By Jacob L. Steenwyk and Antonis Rokas
From the mythical minotaur to the mule, creatures created from merging two or more distinct organisms – hybrids – have played defining roles in human history and culture. However, not all hybrids are as fantastic as the minotaur or as dependable as the mule; in fact, some of them cause human diseases.
When Looking Through a Microscope Isn’t Close Enough.<p>For the last few years, <a href="http://www.rokaslab.org/" target="_blank">our team at Vanderbilt University</a>, <a href="https://www.researchgate.net/lab/Gustavo-Goldman-Lab" target="_blank">Gustavo Goldman's team at São Paulo University in Brazil</a> and many other collaborators around the world have been collecting samples of fungi from patients infected with different species of <em>Aspergillus</em> molds. One of the species we are particularly interested in is <a href="https://doi.org/10.1006/rwgn.2001.0082" target="_blank"><em>Aspergillus nidulans</em>, a relatively common and generally harmless fungus</a>. Clinical laboratories typically identify the species of <em>Aspergillus</em> causing the infection by examining cultures of the fungi under the microscope. The problem with this approach is that very closely related species of <em>Aspergillus</em> tend to look very similar in their broad morphology or physical appearance when viewing them through a microscope.</p><p>Interested in examining the varying abilities of different <em>A. nidulans</em> strains to cause disease, we decided to analyze their total genetic content, or genomes. What we saw came as a total surprise. We had not collected <em>A. nidulans</em> but <em>Aspergillus latus</em>, a close relative of <em>A. nidulans</em> and, as we were to soon find out, <a href="https://doi.org/10.1016/j.cub.2020.04.071" target="_blank">a hybrid species that evolved through the fusion of the genomes</a> of two other <em>Aspergillus</em> species: <em>Aspergillus spinulosporus</em> and an unknown close relative of <em>Aspergillus quadrilineatus</em>. Thus, we realized not only that these patients harbored infections from an entirely different species than we thought they were, but also that this species was the first ever <em>Aspergillus</em> hybrid known to cause human infections.</p>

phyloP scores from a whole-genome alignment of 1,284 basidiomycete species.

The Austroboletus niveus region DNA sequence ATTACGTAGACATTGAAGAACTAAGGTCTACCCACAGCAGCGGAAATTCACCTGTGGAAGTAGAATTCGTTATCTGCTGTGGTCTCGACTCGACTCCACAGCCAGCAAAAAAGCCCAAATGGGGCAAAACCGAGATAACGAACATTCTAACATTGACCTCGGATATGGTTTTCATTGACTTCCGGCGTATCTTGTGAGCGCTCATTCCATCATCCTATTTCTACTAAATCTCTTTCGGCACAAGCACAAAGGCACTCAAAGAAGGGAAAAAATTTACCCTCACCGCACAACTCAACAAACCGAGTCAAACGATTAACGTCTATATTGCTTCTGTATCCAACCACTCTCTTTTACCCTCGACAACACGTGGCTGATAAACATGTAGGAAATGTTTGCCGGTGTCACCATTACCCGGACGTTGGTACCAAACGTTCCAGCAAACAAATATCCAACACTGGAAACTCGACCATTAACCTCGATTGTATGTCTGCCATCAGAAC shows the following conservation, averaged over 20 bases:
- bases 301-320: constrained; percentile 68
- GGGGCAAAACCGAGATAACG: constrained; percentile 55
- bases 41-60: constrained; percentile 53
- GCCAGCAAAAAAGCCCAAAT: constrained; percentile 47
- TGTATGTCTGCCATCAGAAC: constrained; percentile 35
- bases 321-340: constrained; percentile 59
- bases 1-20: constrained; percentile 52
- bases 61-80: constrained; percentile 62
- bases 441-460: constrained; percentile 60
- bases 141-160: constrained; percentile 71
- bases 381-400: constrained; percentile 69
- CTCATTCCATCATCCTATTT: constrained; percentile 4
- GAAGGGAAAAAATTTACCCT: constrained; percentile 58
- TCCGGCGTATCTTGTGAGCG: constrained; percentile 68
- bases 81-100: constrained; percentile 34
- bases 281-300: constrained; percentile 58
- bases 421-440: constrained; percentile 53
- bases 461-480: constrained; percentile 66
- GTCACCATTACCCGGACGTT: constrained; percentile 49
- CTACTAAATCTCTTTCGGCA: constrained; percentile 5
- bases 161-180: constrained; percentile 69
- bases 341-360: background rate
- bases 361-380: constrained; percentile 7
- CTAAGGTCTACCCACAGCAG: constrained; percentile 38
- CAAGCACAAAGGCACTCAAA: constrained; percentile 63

Several Different Fungal Hybrids Cause Human Disease.<p>Hybrid fungi that can cause infections in humans are well known to occur in several different lineages of single-celled fungi known as yeasts. Notable examples include multiple different species of <a href="https://doi.org/10.1002/yea.3242" target="_blank">yeast hybrids</a> that cause the human diseases <a href="https://rarediseases.info.nih.gov/diseases/6218/cryptococcosis" target="_blank">cryptococcosis</a> and <a href="https://www.cdc.gov/fungal/diseases/candidiasis/index.html" target="_blank">candidiasis</a>. Although pathogenic yeast hybrids are well known, our discovery that the <em>A. latus</em> pathogen is a hybrid is a first for molds that cause disease in humans.</p>
(Left) Candida yeasts live on parts of the human body. Imbalance of microbes on the body can allow these yeasts, some of which are hybrids, to grow and cause infection. (Right) Cryptococcus yeasts, including ones that are hybrids, can cause life-threatening infections in primarily immunocompromised people. Centers for Disease Control and Prevention<p><a href="https://doi.org/10.1371/journal.ppat.1008315" target="_blank">Why certain <em>Aspergillus</em> species are so deadly</a> while others are harmless remains unknown. This may in part be because <a href="https://doi.org/10.1016/j.fbr.2007.02.007" target="_blank">combinations of traits, rather than individual traits</a>, underlie organisms' ability to cause disease. So why then are hybrids frequently associated with human disease? Hybrids inherit genetic material from both parents, which may result in new combinations of traits. This may make them more similar to one parent in some of their characteristics, reflect both parents in others or may differ from both in the rest. It is precisely this mix and match of traits that hybrids have inherited from their parental species that <a href="https://www.nytimes.com/2010/09/14/science/14creatures.html" target="_blank">facilitates their evolutionary success</a>, including their ability to cause disease.</p>
The Evolutionary Origin of an Aspergillus Hybrid.<p>Multiple evolutionary paths can lead to the emergence of hybrids. One path is through mating, just as the horse and donkey mate to create a mule. Another path is through the merging or fusion of genetic material from cells of different species.</p><p>It is this second path that appears to have been taken by our fungus. <em>A. latus</em> appears to have two of almost everything compared to its parental species: twice the genome size, twice the total number of genes and so on. But unlike other hybrids, which are often sterile like the mule, we found that <em>A. latus</em> is capable of reproducing both asexually and sexually.</p><p>But how distinct were the parents of <em>A. latus</em>? By comparing the parts contributed by each parent in the <em>A. latus</em> genome, we estimate that its parents are approximately 93% genetically similar, which is about as related as we humans are with lemurs. In other words, <em>A. latus</em>, an agent of infectious disease, is the fungal equivalent of a human-lemur hybrid.</p>